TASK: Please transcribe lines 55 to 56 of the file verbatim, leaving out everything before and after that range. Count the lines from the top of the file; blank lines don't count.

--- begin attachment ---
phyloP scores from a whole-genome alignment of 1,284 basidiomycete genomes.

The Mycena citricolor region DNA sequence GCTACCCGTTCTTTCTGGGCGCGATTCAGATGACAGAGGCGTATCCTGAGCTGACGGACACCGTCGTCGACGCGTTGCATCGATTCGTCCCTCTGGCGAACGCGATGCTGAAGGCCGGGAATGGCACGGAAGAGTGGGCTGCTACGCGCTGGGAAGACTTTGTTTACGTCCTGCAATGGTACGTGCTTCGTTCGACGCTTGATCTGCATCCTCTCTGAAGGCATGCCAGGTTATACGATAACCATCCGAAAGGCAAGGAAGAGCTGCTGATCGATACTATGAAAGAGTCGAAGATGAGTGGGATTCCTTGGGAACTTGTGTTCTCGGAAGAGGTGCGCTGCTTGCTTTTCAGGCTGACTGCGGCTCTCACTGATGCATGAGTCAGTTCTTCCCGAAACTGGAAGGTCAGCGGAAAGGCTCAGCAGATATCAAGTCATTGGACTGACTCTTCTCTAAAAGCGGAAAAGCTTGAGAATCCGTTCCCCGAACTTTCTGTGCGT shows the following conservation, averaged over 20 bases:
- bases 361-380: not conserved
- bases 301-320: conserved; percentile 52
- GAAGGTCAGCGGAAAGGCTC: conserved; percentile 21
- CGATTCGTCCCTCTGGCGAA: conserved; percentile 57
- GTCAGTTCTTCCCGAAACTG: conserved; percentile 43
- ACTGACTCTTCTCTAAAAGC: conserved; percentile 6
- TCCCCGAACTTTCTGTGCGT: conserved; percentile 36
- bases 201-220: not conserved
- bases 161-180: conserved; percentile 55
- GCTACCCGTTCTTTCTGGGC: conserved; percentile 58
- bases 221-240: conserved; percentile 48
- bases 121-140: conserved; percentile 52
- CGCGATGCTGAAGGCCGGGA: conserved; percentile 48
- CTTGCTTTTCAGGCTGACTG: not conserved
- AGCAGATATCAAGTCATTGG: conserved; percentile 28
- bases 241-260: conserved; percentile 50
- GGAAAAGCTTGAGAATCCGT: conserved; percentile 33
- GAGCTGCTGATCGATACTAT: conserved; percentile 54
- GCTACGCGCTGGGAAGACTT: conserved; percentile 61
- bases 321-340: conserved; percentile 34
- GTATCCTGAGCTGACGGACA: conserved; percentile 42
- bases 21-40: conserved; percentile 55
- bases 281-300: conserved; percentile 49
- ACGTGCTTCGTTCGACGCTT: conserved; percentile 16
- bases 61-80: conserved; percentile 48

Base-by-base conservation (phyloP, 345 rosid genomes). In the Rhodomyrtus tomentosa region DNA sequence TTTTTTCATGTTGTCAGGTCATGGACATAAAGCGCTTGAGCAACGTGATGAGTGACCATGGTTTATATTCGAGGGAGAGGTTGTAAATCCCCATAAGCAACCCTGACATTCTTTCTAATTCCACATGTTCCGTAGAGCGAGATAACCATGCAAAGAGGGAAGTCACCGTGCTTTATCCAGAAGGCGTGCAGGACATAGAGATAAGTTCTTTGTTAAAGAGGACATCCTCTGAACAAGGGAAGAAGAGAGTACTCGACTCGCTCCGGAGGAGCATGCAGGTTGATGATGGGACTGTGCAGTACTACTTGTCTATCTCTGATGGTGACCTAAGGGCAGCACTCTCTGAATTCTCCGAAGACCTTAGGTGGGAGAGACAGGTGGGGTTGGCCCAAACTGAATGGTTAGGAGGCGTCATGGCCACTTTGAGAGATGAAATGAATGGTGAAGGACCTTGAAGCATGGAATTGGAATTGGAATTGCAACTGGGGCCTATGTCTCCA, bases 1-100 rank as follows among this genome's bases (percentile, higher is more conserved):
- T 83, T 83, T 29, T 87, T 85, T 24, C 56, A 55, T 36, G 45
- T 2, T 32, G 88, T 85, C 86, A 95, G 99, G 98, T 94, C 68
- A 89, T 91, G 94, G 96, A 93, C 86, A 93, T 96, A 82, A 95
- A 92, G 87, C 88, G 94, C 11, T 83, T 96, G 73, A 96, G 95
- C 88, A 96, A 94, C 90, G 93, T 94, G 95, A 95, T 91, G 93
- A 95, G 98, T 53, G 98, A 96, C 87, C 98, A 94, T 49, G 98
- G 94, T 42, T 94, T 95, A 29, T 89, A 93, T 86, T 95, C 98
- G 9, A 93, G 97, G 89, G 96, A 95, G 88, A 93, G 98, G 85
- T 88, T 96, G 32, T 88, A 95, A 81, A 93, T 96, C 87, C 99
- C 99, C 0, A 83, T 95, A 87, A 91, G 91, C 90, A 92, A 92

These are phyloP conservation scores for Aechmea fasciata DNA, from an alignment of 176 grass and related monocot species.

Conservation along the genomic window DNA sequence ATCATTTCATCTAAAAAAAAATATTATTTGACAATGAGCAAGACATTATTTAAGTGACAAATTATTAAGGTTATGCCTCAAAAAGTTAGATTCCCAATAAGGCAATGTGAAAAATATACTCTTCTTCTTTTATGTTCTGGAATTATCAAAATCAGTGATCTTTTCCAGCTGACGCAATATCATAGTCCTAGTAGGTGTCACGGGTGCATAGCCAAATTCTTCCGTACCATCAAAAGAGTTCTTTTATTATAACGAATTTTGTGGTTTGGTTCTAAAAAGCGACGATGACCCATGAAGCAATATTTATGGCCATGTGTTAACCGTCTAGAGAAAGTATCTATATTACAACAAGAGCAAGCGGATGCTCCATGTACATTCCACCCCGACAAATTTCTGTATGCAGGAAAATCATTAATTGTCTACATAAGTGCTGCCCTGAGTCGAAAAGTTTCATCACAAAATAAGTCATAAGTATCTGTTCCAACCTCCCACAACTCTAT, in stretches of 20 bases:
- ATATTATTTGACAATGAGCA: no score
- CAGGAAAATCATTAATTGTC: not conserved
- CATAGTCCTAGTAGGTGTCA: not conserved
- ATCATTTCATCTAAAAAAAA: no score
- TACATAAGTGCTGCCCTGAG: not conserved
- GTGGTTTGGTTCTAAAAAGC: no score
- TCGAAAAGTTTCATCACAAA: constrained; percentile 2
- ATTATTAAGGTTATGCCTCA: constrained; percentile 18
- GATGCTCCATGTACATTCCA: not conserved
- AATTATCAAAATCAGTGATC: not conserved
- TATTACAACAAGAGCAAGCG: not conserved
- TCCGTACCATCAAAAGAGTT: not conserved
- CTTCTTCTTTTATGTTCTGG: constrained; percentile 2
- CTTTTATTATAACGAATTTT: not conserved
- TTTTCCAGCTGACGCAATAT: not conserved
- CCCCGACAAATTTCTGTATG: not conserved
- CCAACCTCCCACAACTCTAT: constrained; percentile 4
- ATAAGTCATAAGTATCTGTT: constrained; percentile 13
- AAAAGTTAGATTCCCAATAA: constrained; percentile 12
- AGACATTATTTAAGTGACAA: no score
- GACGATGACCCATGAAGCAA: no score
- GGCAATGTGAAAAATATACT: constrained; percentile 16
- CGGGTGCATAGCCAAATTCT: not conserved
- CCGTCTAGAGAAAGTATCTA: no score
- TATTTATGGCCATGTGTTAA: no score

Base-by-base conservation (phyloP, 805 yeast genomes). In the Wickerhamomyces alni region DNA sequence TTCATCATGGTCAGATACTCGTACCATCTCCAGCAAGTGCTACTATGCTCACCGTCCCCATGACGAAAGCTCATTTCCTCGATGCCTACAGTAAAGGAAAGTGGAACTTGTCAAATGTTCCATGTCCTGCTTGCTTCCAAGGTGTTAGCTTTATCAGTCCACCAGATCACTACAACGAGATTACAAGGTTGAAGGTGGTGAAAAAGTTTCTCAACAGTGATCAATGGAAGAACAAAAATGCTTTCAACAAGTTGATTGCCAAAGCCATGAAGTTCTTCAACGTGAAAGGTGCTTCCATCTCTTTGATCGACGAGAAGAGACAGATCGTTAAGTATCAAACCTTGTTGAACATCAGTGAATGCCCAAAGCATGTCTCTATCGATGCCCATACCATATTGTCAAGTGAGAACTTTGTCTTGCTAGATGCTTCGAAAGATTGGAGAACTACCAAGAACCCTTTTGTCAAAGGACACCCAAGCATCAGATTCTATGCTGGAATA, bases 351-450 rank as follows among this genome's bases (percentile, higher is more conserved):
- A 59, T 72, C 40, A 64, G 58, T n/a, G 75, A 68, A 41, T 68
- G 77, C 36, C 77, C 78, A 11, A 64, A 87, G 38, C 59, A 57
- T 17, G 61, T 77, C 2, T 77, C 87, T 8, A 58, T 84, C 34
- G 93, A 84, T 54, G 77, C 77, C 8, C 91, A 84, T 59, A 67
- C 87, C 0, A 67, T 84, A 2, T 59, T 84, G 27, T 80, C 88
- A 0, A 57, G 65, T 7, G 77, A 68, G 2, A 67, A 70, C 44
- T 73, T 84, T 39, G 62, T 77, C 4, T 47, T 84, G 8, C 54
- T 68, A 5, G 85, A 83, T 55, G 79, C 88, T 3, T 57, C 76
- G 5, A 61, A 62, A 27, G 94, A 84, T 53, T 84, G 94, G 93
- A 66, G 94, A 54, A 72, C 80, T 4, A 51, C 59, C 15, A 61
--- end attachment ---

- TTTTCCAGCTGACGCAATAT: not conserved
- CCCCGACAAATTTCTGTATG: not conserved